2 min read

Complaints and compliments

Now this is the sort of complaint I wouldn't mind hearing more of. Folio magazine's Tony Silber is upset that I don't publish this blog more often. It would seem that Tony thinks this blog (and one written by my friend David Shaw) are "excellent" but "way too infrequent."

I'll admit to having fallen behind in my productivity of late. Heck, I'll admit to having fallen behind in everything. Since the birth of my daughter a few weeks ago, I sometimes go the entire day without even washing my face. I'm learning the hard way that 47 is far too old to be a first-time father. So I wasn't even aware of Tony's remarks until my friend and fellow blogger Matt Mullen posted a comment to this blog to tell me about it. (It was Matt who graciously suggested that I could take an infrequency "complaint as a compliment, i.e. readers actually read your stuff and want to see more." And I decided to adopt Matt's glass-half-full interpretation.)

So what is the frequency of this blog? and does it matter?
A quick look at my publishing software shows that I've posted an average of 17 items a month to this blog since it began in late 2004. That's a pretty decent level of productivity, I figure. But those numbers have dropped considerably in recent weeks. In May I posted only nine items. In June I posted only seven.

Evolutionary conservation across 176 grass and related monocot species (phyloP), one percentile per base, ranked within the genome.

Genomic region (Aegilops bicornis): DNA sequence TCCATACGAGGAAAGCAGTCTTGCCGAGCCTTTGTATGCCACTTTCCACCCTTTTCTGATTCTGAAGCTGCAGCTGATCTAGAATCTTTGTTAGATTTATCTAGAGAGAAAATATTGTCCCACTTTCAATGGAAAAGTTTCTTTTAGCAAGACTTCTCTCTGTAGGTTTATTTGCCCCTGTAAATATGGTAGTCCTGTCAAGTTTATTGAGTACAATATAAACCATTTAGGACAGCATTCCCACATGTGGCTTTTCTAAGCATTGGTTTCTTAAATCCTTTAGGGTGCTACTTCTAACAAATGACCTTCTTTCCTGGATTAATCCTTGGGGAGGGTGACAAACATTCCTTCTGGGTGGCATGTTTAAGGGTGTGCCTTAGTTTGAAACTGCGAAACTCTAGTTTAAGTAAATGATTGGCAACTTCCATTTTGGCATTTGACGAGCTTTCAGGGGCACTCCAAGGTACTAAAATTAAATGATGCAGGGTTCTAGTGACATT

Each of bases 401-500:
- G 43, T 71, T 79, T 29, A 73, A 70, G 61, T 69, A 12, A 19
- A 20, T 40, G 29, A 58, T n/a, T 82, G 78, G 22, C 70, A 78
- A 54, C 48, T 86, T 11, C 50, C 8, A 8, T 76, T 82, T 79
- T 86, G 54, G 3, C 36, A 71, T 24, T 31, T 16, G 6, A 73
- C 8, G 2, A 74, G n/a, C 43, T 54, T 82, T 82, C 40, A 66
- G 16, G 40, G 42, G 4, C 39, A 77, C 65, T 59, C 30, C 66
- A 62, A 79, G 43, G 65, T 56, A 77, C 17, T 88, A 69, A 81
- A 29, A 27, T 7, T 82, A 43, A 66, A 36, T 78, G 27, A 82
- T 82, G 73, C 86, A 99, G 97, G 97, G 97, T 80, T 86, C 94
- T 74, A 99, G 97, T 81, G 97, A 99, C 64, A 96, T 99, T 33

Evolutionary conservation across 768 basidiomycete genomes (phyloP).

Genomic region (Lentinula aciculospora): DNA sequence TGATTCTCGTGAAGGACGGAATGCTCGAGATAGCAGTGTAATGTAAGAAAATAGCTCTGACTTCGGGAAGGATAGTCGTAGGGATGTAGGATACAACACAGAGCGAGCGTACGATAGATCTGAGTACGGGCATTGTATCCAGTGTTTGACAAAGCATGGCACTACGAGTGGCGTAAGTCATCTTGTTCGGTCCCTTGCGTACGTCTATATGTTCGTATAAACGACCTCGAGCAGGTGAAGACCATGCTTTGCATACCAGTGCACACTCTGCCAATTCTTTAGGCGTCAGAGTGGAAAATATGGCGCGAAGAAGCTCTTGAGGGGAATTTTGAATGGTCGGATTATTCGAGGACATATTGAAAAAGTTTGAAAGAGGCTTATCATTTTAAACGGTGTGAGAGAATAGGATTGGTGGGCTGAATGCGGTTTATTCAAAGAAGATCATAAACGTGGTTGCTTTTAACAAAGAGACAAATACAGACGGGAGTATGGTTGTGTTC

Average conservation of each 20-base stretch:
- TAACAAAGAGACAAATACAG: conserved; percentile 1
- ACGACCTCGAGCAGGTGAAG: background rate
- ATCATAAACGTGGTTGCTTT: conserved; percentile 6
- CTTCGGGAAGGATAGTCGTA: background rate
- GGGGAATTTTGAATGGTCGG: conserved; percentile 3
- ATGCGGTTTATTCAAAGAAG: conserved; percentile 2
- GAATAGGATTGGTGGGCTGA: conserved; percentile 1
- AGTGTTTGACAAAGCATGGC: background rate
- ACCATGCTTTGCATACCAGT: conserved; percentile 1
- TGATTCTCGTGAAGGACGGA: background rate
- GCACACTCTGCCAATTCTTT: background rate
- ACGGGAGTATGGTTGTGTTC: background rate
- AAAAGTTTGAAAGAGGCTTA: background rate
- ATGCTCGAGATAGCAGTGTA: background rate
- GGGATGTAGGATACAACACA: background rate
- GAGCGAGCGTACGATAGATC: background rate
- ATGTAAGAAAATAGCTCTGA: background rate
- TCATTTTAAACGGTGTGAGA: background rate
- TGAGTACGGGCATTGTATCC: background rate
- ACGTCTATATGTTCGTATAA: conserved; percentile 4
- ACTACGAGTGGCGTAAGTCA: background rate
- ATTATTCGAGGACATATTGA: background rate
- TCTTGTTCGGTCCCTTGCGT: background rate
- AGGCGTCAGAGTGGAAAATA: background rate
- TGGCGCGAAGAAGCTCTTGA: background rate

Now I can argue that quality is more important than quantity in blogging. And some of the items in recent weeks have been pretty good, if I do say so myself. But user stats don't lie, and it's clear that the drop in frequency has an impact -- page views in the second quarter were 15.4% lower than in the first quarter.

David, Martha Spizziri and I will be speaking about blogging next week at the ASBPE National Conference. I'm sure that frequency will be among the topics we'll address.
In the meantime, I'm going to have to face one key fact -- I have too much going on these days. Something is going to have to give. But I promise it won't be this blog.

For David's reaction to the Folio piece, click here.
To see what Rex, who has no problems with frequency, said, click here.

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